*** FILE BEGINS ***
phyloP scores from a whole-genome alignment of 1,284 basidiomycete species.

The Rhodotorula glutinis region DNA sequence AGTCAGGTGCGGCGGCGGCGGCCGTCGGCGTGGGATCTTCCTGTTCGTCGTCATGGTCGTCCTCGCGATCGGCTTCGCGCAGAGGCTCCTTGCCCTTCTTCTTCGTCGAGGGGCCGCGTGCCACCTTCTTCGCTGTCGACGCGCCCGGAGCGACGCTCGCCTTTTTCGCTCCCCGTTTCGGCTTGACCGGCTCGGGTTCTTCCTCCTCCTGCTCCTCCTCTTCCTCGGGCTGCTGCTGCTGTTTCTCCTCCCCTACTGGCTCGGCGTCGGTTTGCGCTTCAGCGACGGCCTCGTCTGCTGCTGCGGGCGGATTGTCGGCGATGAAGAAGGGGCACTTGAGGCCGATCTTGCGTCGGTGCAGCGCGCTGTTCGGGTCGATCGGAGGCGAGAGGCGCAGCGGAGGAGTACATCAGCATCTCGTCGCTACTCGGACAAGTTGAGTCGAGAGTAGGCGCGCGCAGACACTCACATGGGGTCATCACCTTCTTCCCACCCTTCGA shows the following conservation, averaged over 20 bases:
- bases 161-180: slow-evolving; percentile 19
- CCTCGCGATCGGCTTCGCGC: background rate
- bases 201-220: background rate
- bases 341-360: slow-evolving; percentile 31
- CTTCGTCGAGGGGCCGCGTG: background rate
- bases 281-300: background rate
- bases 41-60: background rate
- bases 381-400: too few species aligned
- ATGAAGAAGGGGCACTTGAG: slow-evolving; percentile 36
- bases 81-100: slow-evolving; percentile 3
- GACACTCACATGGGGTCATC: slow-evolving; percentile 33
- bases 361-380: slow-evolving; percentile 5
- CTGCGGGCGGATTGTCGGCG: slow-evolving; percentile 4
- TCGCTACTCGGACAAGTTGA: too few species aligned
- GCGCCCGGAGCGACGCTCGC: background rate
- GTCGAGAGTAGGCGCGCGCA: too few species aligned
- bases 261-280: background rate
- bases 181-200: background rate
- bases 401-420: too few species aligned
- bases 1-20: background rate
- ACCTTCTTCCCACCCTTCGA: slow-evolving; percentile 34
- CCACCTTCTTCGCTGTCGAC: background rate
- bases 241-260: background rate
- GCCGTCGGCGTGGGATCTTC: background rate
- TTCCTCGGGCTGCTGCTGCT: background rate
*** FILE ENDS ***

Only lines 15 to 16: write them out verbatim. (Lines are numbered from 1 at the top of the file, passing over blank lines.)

- CTGCGGGCGGATTGTCGGCG: slow-evolving; percentile 4
- TCGCTACTCGGACAAGTTGA: too few species aligned